Сравнительный анализ межрегиональной и межсекторной мобильности в России
One of the most important characteristics of the labour market is labour mobility that allows assessing the economic efficiency of labour. A comparative analysis is necessary for determining the degree of mobility. In terms of spatial and sectoral characteristics, the paper assesses the degree and dynamics of mobility in the Russian labour market based on previously published studies, as well as the authors’ findings. To determine the degree of mobility, the research uses various approaches, applying both direct (mobility costs, transition matrices) and indirect indicators (structural unemployment, wage differentiation, unemployment rate, gross regional product (GRP)). The analysis uses the data of the Russia Longitudinal Monitoring Survey — Higher School of Economics (RLMS-HSE) and Federal State Statistic Service (Rosstat) for 2000– 2016. The obtained results demonstrate a relatively low intersectoral and interregional mobility in Russia compared to Organisation for Economic Co-operation and Development (OECD) countries. Low intersectoral mobility may indicate weak exchangeability of the sectors and high mobility costs. The largest number of transitions is observed in trade, where employees do not need any specific knowledge. Generally, other transitions are made between related sectors that require similar knowledge from employees. The lowest intersectoral mobility is characteristic for the education and health sectors. According to the Shorrocks index, in Russia, interregional mobility is lower than intersectoral mobility. Low spatial mobility is explained by high migration costs, including those associated with “poverty traps”, the peculiarity of statistical accounting of migrants and the size of Russian regions. The obtained results are correct for the examined period and the applied criteria. The changes in labour mobility in Russia caused by global digitalisation of the economy and the transition to remote working require a separate study
The article analyzes the specifics of urbanization dynamics in Egypt, which is noteworthy for a number of reasons. First, there was a shift from the logistic trend in the 1970s, and the share of urban population stopped growing. The UN data analysis shows that such a shift usually occurs against the background of very serious economic difficulties (and other problems associated with them). However, the urban population proportion stopped growing in Egypt when the country was experiencing a period of exceedingly rapid economic growth. We find labor migration of unprecedented scale to be the main reason which engendered this seemingly paradoxical situation. We further proceed to analyze the UN forecast on the dynamics of the Egyptian urban population proportion up to 2050, which implies a return to the logistic trend and rapid growth of the urban population share, which is fraught with socio-political instability risks. However, we present data proving that the logistic urbanization trajectory is not inevitable for Egypt, and the destabilization risks connected with the rapid increase of urban population share are largely irrelevant to Egypt in the forecasted period.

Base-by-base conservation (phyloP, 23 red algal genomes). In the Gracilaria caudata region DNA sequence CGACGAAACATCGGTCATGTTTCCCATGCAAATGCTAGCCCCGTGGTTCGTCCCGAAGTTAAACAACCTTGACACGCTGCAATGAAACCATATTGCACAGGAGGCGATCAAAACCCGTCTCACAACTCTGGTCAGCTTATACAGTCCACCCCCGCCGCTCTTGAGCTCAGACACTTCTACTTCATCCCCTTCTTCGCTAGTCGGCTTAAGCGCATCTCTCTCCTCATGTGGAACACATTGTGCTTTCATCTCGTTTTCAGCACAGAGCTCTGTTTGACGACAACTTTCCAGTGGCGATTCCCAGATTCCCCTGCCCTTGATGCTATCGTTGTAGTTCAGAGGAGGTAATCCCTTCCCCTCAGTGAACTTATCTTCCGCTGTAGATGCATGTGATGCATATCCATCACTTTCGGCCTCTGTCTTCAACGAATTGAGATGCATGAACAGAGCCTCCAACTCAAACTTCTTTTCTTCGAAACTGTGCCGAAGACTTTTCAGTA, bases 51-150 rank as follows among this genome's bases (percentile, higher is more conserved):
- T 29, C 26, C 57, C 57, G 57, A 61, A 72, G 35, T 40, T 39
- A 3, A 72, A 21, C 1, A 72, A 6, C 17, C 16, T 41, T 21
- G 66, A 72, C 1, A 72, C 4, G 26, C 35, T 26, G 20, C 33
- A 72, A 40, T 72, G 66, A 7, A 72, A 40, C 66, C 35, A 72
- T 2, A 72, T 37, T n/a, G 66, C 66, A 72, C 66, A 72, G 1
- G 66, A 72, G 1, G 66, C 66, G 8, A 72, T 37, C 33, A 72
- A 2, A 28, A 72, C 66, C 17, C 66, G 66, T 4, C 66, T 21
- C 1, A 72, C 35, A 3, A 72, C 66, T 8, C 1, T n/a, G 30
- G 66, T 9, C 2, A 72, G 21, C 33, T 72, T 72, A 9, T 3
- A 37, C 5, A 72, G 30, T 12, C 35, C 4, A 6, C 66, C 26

On the basis of in-depth case studies of four Russian regions, Kirov and Voronezh oblasts and Krasnoyarsk and Perm' krais, the trade-offs among social and economic policy at the regional level in Russia are examined. All four regional governments seek to develop entrepreneurship while preserving social welfare obligations and improving compensation in the public sector. Richer regions have a greater ability to reconcile social commitments with the promotion of business. Regions differ in their development strategies, some placing greater emphasis on indigenous business development and others seeking to attract federal or foreign investment. Governors have considerable discretion in choosing their strategy so long as they meet basic performance demands set by the federal government such as ensuring good results for the United Russia party. In all four regions, governments consult actively with local business associations whereas organized labor is weak. However, the absence of effective institutions to enforce commitments undertaken by government and its social partners undermines regional capacity to use social policy as a basis for long-term economic development.
The paper examines the structure, governance, and balance sheets of state-controlled banks in Russia, which accounted for over 55 percent of the total assets in the country's banking system in early 2012. The author offers a credible estimate of the size of the country's state banking sector by including banks that are indirectly owned by public organizations. Contrary to some predictions based on the theoretical literature on economic transition, he explains the relatively high profitability and efficiency of Russian state-controlled banks by pointing to their competitive position in such functions as acquisition and disposal of assets on behalf of the government. Also suggested in the paper is a different way of looking at market concentration in Russia (by consolidating the market shares of core state-controlled banks), which produces a picture of a more concentrated market than officially reported. Lastly, one of the author's interesting conclusions is that China provides a better benchmark than the formerly centrally planned economies of Central and Eastern Europe by which to assess the viability of state ownership of banks in Russia and to evaluate the country's banking sector.
The paper examines the principles for the supervision of financial conglomerates proposed by BCBS in the consultative document published in December 2011. Moreover, the article proposes a number of suggestions worked out by the authors within the HSE research team.